Years before he thrilled his fans destroying guitars, Jimi Hendrix was a geek. A single fact confirms this: he played the viola. Biographers either know nothing about it, or dismiss it as an embarrassing detail. We do know that he started in fourth grade and played in his public-school orchestra. Thereafter, the record is silent until his teen years, when he acquired a broken five-dollar guitar. At that point, a legend was born. Or so his biographers insist.
But let’s backtrack: why the viola? Nine-year-old boys don’t request such an untrendy instrument — and someone like Jimi would certainly have asked for a sax or a trumpet. What happened that day in his music class had to be simply the luck of the draw. Jimi, most likely, was stuck at the back of the line behind dozens of boys and got handed the last unclaimed instrument case. He probably toted it sullenly home — taking care to avoid the assemblage of punks on the corner — and waited to open it up. But something about the viola apparently grabbed him in that instant — most likely the fact that he could strum it in transverse position, guitar-style, as he’d done with a broom. It turned out that he liked the viola. And this part of his legend begs for recognition.
I too was a geek, but my route to the instrument wasn’t as quirky as Jimi’s. In fact, it fit the usual pattern. I was a passable violin student, who, fretting that I wouldn’t find an orchestral job, made a switch to the larger and heavier viola. The move, on its face, made good sense: I was certain I’d outshine most other viola players and triple my earning potential. Great idea, said my violin teacher, his hand raised in high-five position. You’ll never regret your decision.
But I did when I first heard the viola jokes. To better assess if these jokes are a thighthumping hoot, the reader might need a few facts — for instance, that the string-playing world has castes. In symphonic music, violins furnish the melody; cellos, the heartbeat; and basses, the harmonic bedrock. Violas have no such significant function. Their primary role is “supportive,” which means they fill in or double the harmony. Their seating arrangement confirms this accessory role: they’re squeezed between cellos on one side and woodwinds on the other, and play with their instruments facing away from the audience, rendering them almost inaudible — except during waltzes, when they play the pah-pah that follows the oom.
It’s hard for this group to maintain self-respect. We know our orchestral colleagues perceive us as failed violinists and musical surplus. Our instrument has few defenders, and even composers malign it. Wagner once wrote, “The viola is commonly . . . played by infirm violinists, or by decrepit players of wind instruments who happen to have been acquainted with a string instrument once upon a time.” Hence, violists are prone to self-loathing and partial to Scotch.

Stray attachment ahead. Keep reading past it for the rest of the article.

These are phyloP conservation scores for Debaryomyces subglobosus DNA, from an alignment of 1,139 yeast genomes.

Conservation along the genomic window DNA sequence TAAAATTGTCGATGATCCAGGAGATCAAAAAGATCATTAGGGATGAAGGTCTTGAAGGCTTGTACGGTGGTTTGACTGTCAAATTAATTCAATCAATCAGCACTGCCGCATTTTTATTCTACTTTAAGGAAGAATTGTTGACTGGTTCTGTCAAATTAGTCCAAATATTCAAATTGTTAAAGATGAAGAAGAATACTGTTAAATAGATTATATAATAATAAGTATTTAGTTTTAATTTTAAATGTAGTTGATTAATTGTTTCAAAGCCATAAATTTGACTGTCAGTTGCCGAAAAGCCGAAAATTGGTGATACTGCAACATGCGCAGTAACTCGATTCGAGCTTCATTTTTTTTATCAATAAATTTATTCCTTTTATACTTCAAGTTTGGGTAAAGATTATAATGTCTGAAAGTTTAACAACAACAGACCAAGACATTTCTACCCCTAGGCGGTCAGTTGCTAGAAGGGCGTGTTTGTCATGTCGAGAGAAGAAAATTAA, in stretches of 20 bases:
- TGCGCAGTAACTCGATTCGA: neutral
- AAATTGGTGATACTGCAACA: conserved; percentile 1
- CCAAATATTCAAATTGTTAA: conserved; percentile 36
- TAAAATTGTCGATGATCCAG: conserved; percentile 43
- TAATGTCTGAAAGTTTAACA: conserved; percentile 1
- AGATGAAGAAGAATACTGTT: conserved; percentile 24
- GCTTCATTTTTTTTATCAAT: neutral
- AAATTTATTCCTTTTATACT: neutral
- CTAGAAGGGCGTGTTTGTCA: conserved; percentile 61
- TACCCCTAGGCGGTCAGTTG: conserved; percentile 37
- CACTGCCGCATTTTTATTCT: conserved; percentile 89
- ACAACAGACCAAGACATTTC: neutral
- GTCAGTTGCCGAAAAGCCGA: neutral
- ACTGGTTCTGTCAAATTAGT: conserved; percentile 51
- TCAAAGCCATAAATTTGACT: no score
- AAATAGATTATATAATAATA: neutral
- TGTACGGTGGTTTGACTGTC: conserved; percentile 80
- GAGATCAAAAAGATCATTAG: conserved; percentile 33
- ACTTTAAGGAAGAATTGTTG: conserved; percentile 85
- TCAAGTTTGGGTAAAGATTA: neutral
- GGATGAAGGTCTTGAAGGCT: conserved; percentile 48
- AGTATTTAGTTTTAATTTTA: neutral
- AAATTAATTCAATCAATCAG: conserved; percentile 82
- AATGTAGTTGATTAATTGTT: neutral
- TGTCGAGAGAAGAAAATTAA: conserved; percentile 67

Yet few people fathom the technical challenges facing violists. The instrument breaks you. From the standpoint of physics, its very construction is flawed: the viola’s strings are too long for its sound box, producing a thin, nasal tone in its upper registers and a muffled, bumpy sound in its lower ones. Its weight and proportions defy human handling, and worse, it subverts any effort to force a clear note from its bowels. Violists, in short, wrestle wolverines. It isn’t surprising that the names of the instrument’s most famous players reflect the grappling and choking required to play it: Trampler, Tertis, Fuchs, Bashmet.
And wielding this stubborn contraption is hard on the body. Soft-tissue injuries — in joints, nerves and tendons — result from the player’s repetitive motions and kyphotic playing posture. Kindhearted instrument makers have tried redesigning the viola ergonomically — but no one is anxious to buy one. These modern “violas” are shaped like amoebas, provoking convulsions of laughter from other musicians. Violists would rather remain as they are, walking wounded, than suffer more ill-treatment.
So what do I tell those who tell me viola jokes? It’s tempting to punch them, or show them my wrist brace and X-rays, or ask them why bagpipes and theremins and bassoons are spared the abuse people gleefully heap on violas.
But I don’t. Instead, I tell them about Jimi. “Hendrix? Played the viola?” they reflexively
snort. “Get the hell out!”
Yet it’s true. And Jimi knew something that took me a long time to learn: taming this instrument calls for tenacity, sureness and — most of all — joints of titanium. He wisely moved on to a less brutal, more beloved ax. But no one who’s actually played the viola would mock those who do. Jimi would surely defend us.
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